Days passing to fall promise cooler temperatures and woodlot foliage turning into beautiful colors. Teal season is already open in many areas, soon to be followed by major migrations of ducks and geese. This is a time to take long walks in the woods or drives in the country to celebrate this edition of autumn.
The leaves are amazing when we have a lot of rain, like this year. There is enough moisture in the stems to produce magnificent colors. A lot happens first to start this annual miracle.
Have you ever noticed that fall tends to feel warmer than spring? This is because spring weather warms the ground and fall temperatures cool the ground. Cooler fall temperatures don’t occur by accident. The days grow shorter and the earth’s axis tilts, creating cooler temperatures by the sun’s angle on the earth.
After a summer’s worth of creating energy, the photosynthesis machine slowly comes to a halt. Photosynthesis is the process of plants creating energy. Chlorophyll gives leaves their green color, and helps photosynthesis occur along with sunlight.
When days grow shorter, the rate of photosynthesis decreases and the chlorophyll goes away. Longer nights in early fall allow cells near the juncture of the leaf and stem to divide rapidly but not expand. This action of the cells forms the abscission layer. The abscission layer blocks transportation of materials from the leaf to the branch and from the roots to leaves and why most professionals prune tree limbs after this process has occurred.
What remains are colors that were always present, yellows or oranges, but was covered by chlorophyll. Cool nights make glucose trapped in leaves turn reddish.
HOW FISH REACT: Fish behavior is responsive to fall’s water temperatures because they are cold-blooded. The best places to fish as fall progresses may be shallow waters along south facing shorelines where they warm the fastest, a great walleye tip.
Air temperatures change lake temperatures, especially in surface layers that are warm during the day and cool at night. This triggers fish to gorge for winter. The water that is too cold for you to swim in feels great to the fish, increasing their energy levels.
Fall is a great time to fish aggressive lures. Briskly walking the dog with a Zara Spook or running buzz baits over submerged cover is effective. Plastic worms are still good and floating balsa or plastic minnow imitations are effective too.
MIGRATING FOWL: The annual fall migration of waterfowl has started. Soon you will see bluewing teal settling on lakes and ponds for a drink and rest before continuing south. Pelicans will be close behind and later the big push when thousands of ducks and geese fly in from Canada and the northern United States.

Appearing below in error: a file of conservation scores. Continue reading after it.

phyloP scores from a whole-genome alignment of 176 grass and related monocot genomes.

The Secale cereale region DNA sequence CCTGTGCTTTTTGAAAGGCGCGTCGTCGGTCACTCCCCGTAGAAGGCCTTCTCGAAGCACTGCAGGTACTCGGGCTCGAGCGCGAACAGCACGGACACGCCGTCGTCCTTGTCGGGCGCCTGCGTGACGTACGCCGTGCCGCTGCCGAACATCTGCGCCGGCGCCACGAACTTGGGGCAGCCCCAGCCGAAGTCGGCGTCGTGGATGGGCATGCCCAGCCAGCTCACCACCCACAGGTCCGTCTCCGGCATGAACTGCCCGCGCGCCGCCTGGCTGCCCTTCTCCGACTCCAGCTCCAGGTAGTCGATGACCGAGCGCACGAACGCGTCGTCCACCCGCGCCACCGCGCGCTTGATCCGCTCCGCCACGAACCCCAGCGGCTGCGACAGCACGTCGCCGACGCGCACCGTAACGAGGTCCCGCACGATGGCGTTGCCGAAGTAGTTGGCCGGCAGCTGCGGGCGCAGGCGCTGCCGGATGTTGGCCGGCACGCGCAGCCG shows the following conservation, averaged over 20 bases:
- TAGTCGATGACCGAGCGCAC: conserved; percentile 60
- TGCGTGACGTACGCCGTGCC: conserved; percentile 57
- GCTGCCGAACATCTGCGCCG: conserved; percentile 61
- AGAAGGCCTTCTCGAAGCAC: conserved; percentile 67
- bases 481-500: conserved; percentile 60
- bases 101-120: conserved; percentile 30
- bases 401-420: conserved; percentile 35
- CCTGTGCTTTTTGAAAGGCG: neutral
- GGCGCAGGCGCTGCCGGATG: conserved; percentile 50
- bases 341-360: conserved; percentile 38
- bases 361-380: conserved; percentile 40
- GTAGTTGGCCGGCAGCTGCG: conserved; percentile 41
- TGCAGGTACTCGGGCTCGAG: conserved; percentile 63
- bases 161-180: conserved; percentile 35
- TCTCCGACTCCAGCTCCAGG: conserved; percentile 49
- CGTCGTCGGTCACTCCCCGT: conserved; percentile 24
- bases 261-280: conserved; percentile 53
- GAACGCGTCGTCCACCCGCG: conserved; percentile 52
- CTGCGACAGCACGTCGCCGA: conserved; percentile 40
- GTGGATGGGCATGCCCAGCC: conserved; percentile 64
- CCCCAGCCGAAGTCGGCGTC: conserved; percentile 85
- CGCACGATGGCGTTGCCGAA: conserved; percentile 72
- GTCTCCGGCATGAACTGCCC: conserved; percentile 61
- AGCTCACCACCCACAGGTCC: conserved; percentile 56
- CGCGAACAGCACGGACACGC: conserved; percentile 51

Missouri and Kansas are located on the edge of the Mississippi Flyway, a perfect stopover, especially after the fowl have been hunted up north for almost a month. Birds attract to our waters and will land with resident ducks and geese already here – sort of like live decoys. Yet the majority will not stay long, shying away from human contact. Many will leave after a peaceful overnight rest.
The majority of waterfowl are still up north, gorging on grain. They will stay north until cold weather pushes flocks south. Then it’s a hop-scotch trip from grain fields to water until their final destination is reached.
Geese and mallards stop in Midwestern states to gorge on row crops. A lot of grain is spilled during harvest, creating easy pickings for waterfowl. Then it’s back to water for a drink. Some stay if we have a mild winter.
Migrating waterfowl can cover thousands of miles in their annual travels, often traveling the same course year after year with little deviation. First-year birds generally make their first migration on their own. Somehow, they can find their winter home despite never having seen it before, and return the following spring to where they were born.
The secrets of their amazing navigational skills aren’t fully understood, partly because birds combine different types of senses when they navigate. Biologists believe that ducks and geese gain compass information from the sun, the stars and by sensing the earth’s magnetic field.
Have you ever wondered why geese fly in a “V” formation? First, it conserves their energy. Each bird flies slightly above the bird in front of him, resulting in a reduction of wind resistance. The birds take turns being in the front, falling back when they get tired. In this way, the geese can fly longer without rest stops. Lead birds, too, can easily keep track of the flock.
BUTTERFLIES: Butterflies are amazing creatures. Their very survival depends on either sacrifice or a marathon effort of travel. Some stay in this area throughout spring and summer while others migrate to cooler temperatures. Monarchs, tiger swallowtails and other species return together in late summer through early fall to feed.
Those who stay in this area perish during the first hard cold snap. The group that dies in Midwestern cold temperatures will leave larvae. You might discover these caterpillars during the following spring when warm sunlight renews life. Others travel on to warmer temperatures.
Monarchs are the main migrating group. Missouri Department of Conservation sources claim that more than 200 million monarchs, each weighing 1/50 of an ounce, fly some 4,000 miles to and from selected wintering grounds in the mountains of central Mexico. The trip starts in Canada.
Results of this migration tradition that started in the last ice age have increased butterfly numbers throughout time. Migrations in this area normally peak around Oct. 1.
Living in the Midwest provides glimpses of nature and wildlife. Migrating ducks and geese add wild beauty to our fall.
– Kenneth Kieser, a veteran outdoors writer and member of the Waterfowlers Hall of Fame and National Fresh Water Fishing Hall of Fame, writes a weekly outdoors column for The Examiner. Reach him at firstname.lastname@example.org.